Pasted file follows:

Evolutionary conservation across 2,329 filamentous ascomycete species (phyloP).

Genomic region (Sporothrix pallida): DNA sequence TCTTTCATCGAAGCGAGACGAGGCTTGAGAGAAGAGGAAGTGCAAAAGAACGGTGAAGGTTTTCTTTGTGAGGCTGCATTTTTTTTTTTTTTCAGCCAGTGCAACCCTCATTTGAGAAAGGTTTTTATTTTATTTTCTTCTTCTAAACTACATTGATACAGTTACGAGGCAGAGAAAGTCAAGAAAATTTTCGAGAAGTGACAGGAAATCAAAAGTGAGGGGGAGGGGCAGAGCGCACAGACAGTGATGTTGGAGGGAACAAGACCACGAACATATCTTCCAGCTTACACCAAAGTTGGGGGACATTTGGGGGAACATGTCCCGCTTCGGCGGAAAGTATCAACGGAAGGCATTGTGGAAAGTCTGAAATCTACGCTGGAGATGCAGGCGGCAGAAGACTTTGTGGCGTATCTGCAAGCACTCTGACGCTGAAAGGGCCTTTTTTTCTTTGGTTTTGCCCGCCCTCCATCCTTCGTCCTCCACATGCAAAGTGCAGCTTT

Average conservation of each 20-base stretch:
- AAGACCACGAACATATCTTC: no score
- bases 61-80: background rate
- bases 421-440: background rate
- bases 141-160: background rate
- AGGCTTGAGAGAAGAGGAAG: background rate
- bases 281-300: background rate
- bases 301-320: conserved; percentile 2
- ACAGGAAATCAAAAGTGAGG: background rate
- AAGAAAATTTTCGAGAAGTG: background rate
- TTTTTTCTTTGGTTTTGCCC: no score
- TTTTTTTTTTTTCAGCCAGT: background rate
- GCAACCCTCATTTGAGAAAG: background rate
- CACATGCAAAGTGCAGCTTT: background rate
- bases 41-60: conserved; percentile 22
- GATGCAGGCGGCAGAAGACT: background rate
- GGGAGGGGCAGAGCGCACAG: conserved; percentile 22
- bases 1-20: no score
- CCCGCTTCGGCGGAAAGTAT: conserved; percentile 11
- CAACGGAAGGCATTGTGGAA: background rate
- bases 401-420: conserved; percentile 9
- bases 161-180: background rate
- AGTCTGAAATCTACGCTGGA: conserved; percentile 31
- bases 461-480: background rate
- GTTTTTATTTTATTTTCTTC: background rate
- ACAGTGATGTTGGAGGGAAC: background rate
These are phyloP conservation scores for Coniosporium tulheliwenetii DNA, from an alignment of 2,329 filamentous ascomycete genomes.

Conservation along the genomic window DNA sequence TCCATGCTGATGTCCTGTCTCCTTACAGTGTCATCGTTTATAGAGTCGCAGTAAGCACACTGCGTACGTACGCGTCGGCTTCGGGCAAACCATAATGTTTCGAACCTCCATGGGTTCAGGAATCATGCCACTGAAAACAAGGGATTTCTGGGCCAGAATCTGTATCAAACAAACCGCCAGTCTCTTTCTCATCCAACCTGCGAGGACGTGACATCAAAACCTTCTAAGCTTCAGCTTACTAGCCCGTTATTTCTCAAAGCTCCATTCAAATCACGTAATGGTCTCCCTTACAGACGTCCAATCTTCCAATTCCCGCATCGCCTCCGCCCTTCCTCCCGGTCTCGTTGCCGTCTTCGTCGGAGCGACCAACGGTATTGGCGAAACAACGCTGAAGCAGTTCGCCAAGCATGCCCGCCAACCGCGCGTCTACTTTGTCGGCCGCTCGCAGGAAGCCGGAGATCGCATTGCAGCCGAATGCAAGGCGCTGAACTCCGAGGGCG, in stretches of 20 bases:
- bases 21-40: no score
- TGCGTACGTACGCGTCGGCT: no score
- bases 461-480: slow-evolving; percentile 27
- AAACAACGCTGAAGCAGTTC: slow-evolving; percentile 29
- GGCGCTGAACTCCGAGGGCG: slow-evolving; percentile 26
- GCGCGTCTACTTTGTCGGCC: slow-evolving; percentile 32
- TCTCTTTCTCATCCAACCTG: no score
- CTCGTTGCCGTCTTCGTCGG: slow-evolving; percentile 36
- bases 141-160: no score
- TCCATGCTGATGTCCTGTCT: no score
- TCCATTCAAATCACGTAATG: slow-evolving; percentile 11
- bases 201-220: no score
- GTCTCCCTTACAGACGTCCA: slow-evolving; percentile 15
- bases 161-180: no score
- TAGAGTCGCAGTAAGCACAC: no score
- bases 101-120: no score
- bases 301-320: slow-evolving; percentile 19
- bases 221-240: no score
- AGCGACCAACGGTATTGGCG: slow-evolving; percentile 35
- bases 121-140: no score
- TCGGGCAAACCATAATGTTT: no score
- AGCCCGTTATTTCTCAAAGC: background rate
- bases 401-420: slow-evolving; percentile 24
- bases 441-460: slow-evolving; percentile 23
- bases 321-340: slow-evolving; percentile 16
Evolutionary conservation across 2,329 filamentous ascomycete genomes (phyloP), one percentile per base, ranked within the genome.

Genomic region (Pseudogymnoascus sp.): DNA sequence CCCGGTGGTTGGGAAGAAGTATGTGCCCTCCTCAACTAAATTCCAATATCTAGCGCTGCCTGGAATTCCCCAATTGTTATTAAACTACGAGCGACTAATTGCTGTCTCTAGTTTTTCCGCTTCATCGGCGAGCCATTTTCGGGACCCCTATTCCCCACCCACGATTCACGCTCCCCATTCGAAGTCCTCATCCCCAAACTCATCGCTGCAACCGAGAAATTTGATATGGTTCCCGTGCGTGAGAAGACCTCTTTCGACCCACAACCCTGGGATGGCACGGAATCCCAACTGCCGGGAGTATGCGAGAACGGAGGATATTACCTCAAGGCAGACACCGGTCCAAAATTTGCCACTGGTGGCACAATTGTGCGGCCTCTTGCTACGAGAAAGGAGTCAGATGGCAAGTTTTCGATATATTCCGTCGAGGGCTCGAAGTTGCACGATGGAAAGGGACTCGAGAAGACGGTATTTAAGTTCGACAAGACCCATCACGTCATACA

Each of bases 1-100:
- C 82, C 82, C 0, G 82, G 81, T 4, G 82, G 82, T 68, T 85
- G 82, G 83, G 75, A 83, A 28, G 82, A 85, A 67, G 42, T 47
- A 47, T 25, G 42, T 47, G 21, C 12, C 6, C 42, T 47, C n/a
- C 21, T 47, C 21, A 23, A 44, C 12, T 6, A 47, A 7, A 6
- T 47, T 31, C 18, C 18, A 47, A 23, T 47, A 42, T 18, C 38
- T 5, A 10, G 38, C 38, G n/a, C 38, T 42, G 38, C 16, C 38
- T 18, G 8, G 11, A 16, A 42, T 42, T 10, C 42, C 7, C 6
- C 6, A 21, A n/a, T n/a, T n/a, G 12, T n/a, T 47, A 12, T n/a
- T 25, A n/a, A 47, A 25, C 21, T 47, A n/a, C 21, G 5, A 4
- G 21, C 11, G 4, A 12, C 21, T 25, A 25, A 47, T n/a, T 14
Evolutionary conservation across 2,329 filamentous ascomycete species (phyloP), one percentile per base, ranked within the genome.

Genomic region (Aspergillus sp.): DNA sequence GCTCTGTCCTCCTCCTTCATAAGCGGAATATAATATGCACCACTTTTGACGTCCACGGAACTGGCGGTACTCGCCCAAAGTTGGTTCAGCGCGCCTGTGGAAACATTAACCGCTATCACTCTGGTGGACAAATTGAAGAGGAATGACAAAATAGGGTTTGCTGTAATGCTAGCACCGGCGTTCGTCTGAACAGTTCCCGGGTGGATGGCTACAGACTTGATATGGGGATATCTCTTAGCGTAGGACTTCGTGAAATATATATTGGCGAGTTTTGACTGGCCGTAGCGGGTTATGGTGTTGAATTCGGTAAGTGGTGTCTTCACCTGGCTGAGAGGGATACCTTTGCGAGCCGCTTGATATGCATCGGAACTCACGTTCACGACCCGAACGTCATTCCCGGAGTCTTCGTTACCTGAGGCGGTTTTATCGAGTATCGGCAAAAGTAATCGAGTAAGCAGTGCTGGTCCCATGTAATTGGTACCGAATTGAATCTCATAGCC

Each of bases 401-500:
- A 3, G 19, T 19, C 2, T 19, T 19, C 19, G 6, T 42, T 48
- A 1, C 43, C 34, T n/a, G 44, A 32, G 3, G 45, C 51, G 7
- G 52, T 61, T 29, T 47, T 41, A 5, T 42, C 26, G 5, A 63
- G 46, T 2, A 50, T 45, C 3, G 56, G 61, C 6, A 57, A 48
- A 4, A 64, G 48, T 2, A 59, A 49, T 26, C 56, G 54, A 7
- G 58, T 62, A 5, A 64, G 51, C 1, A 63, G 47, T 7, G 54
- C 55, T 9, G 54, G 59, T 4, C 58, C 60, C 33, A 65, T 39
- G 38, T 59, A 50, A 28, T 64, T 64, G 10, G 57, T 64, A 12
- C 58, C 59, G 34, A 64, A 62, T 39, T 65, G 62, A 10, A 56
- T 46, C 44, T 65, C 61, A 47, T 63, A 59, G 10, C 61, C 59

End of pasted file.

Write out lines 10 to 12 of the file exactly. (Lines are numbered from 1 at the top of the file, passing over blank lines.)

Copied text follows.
- bases 301-320: conserved; percentile 2
- ACAGGAAATCAAAAGTGAGG: background rate
- AAGAAAATTTTCGAGAAGTG: background rate